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Writing reports can be challenging, but you can create clear, concise, and effective reports with careful planning and organisation. Before you start writing, make sure you understand why the report is needed, what questions it should answer, and who will read it. This will guide your research, writing style, and report structure.

Understand the Purpose

Before you start writing, make sure you understand the report’s purpose. Are you informing, persuading, analysing, or evaluating? Knowing the purpose will guide your writing and structure.

Know Your Audience

Consider who will be reading your report. Tailor your language, tone, and level of detail to match the needs and expectations of your audience. A report for technical experts will differ from one intended for general readers.

Organise Your Thoughts

Create an outline before you begin writing to organise your ideas logically. Start with an introduction that outlines the purpose and scope of the report, followed by the main body, where you present your findings or analysis, and conclude with a summary of key points and any recommendations or conclusions.

Use Clear and Concise Language

Write in clear, straightforward language, avoiding jargon and unnecessary complexity. Use short sentences and paragraphs to improve readability, and define any technical terms or acronyms that may be unfamiliar to your readers.

Provide Supporting Evidence

Support your claims and findings with evidence, such as data, statistics, examples, or quotations from credible sources. This will add credibility to your report and help convince your readers of the validity of your arguments.

Be Objective and Balanced

Present information objectively, without bias or personal opinion. Consider different perspectives and present a balanced view of the topic, acknowledging any limitations or uncertainties in your findings.

Use Visual Aids

Incorporate visuals such as charts, graphs, tables, or images to help illustrate key points and make complex information easier to understand. Make sure your visuals are clear, relevant, and properly labelled.

Proofread and Revise

Take the time to review and revise your report before finalising it. Check for errors in grammar, punctuation, spelling, and formatting. Ensure your report flows smoothly and your arguments are well-supported and logically presented.

Follow Guidelines and Formatting

If your report has specific formatting requirements, such as a particular style guide or template, follow them carefully. Pay attention to font size, margins, spacing, and citation style.

Seek Feedback

Ask a colleague or supervisor to review your report before submitting it. Fresh eyes can catch errors or inconsistencies you may have missed, and feedback can help you improve the clarity and effectiveness of your writing.

Following these tips, you can write informative, persuasive, and well-organised reports to make a strong impression on your readers and effectively communicate your message.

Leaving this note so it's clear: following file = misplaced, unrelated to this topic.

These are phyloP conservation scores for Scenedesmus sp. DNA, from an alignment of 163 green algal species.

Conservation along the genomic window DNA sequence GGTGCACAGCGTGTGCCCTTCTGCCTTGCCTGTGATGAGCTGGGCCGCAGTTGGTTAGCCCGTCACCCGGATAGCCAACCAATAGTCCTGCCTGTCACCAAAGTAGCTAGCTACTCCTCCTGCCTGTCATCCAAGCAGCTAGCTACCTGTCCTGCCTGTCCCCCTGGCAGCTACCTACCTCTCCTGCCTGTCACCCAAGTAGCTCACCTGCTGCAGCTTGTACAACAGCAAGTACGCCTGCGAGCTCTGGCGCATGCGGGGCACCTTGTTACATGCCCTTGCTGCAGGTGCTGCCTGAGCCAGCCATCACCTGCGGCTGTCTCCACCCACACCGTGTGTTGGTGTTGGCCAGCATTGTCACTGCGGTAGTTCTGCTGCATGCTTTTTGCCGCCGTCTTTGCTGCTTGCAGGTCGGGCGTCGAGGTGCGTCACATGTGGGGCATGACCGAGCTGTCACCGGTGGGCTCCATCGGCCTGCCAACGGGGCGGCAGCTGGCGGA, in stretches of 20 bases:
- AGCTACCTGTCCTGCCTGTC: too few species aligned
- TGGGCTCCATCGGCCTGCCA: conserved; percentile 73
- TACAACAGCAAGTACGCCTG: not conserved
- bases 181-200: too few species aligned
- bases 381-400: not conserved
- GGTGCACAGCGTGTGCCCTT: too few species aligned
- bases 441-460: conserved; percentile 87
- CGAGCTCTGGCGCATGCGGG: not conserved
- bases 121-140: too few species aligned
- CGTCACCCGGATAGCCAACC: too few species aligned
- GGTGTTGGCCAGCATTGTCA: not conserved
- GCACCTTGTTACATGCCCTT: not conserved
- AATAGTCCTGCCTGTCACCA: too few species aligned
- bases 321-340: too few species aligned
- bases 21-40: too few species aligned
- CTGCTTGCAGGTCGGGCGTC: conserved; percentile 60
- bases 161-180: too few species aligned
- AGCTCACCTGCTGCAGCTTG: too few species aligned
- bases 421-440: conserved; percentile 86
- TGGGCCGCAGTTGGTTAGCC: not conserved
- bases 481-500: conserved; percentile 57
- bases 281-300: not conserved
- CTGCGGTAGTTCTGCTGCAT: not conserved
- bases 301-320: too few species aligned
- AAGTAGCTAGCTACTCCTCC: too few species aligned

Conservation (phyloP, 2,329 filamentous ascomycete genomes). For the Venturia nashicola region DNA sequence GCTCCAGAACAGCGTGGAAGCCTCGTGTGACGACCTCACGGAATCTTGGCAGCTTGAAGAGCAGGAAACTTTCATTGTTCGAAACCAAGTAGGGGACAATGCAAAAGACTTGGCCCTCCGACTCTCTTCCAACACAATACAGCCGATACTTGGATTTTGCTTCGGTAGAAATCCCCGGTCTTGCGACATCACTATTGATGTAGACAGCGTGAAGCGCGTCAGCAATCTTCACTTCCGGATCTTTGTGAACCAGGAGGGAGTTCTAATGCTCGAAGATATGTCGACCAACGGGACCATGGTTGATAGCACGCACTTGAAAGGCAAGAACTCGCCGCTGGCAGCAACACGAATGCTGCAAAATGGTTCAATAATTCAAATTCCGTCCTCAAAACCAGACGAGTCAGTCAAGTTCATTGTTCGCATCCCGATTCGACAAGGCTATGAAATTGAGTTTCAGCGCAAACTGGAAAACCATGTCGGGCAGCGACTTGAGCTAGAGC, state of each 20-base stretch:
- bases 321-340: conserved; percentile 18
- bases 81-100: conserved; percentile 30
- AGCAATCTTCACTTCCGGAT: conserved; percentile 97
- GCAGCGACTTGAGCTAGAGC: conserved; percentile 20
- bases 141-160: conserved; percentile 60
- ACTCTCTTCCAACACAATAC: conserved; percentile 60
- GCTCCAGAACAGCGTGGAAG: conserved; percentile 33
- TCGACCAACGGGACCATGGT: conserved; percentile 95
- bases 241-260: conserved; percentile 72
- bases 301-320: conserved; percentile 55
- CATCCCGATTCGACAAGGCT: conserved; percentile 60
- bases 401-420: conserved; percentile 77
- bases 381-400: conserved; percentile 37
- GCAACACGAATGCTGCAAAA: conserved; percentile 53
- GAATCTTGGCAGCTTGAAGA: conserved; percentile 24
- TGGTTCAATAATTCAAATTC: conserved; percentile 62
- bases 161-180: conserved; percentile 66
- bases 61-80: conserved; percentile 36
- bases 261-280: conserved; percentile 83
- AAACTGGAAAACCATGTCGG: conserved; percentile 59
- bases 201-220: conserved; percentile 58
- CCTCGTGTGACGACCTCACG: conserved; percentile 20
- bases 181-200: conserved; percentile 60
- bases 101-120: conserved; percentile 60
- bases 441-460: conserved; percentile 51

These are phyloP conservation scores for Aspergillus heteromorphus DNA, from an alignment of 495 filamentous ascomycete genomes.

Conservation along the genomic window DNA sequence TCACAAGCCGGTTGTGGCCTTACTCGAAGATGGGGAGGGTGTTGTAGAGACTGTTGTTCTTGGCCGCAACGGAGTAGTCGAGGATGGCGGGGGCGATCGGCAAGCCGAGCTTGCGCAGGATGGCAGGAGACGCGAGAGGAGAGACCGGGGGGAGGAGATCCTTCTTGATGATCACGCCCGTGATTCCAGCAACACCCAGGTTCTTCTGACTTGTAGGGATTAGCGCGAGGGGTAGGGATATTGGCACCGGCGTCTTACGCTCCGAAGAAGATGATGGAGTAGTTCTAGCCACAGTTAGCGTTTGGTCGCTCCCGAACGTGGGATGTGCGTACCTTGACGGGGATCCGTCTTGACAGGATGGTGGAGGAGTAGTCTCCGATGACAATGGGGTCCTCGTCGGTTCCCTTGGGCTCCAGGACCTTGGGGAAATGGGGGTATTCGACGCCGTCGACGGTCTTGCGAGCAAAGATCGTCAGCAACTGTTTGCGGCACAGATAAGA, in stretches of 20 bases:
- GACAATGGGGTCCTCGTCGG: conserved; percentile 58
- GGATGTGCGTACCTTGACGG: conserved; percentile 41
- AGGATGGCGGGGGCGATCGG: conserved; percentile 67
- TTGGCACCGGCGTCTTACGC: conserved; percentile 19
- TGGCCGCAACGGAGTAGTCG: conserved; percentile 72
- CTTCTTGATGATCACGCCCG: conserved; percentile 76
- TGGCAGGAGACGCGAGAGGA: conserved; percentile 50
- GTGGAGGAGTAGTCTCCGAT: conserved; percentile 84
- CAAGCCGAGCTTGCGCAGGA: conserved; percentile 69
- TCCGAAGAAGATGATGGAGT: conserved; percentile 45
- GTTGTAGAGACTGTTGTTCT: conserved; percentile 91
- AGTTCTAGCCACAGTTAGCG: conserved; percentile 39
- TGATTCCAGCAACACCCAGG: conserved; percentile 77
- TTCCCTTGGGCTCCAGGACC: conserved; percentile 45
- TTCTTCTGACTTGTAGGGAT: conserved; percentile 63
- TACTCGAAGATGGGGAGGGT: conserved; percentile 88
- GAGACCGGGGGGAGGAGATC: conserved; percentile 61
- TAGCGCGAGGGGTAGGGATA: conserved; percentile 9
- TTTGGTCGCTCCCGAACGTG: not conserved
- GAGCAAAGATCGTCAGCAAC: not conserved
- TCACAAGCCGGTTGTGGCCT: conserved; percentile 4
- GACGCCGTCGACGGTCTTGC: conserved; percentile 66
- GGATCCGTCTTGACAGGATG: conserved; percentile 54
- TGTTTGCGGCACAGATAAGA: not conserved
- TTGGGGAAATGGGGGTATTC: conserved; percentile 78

Sample Report

You have organised an awareness campaign on COVID-19 in your locality. Write a report on the campaign for publication in a local magazine.

Awareness Campaign on COVID-19

By Madhavi Sasidharan, member TRWA

Thirumala, 13 March 2024: The Thirumala Residents Welfare Association (TRWA), in collaboration with the proactive participation of Anganwadi workers, local public representatives, and health workers, spearheaded an impactful awareness campaign on COVID-19 on 13 March 2024.

Dr Dinesh, who led the campaign, underscored the gravity of the situation. He explained that COVID-19, a highly contagious disease, mainly spreads through the air when people are near each other long enough, primarily via tiny droplets or aerosols, as an infected person breathes, coughs, sneezes, sings, or speaks. It can spread as early as two days before infected persons show symptoms and from asymptomatic individuals. People remain infectious for up to ten days in moderate cases and two weeks in severe cases.

Common symptoms include fever, cough, fatigue, breathing difficulties, and loss of smell and taste. Complications may include pneumonia and acute respiratory distress syndrome. The incubation period is typically around five days but may range from one to 14 days. Recommended preventive measures include hand washing, covering one’s mouth when sneezing or coughing, social distancing, wearing a face mask in public, ventilation and air-filtering, disinfecting surfaces, and monitoring and self-isolation for people exposed or symptomatic.

We have communicated to the people to refrain from shaking hands and hugging for the safety of their loved ones and family members. The campaign’s main focus was to create awareness of using masks and sanitisers to maintain social distancing and frequently washing hands, as these measures can help us defeat the global pandemic.

The programme was presided over by TRWA president Suseelan Nair. Forty volunteers participated in the awareness campaign, and the residents’ responses were very encouraging. Awareness material on the coronavirus, including banners, pamphlets, hand sanitisers, and face masks, was distributed door to door.

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Devika Panikar
δάσκαλος (dáskalos) means the teacher in Greek. Devika Panikar has been teaching English Language and Literature since 2006. She is an Assistant Professor with the Directorate of Collegiate Education under the Government of Kerala. She teaches at the Government Colleges under this directorate and is now posted at the Government Law College, Thiruvananthapuram. This website is a collection of lecture notes she prepared by referencing various sources for her students’ perusal. It has been compiled here for the sake of future generations.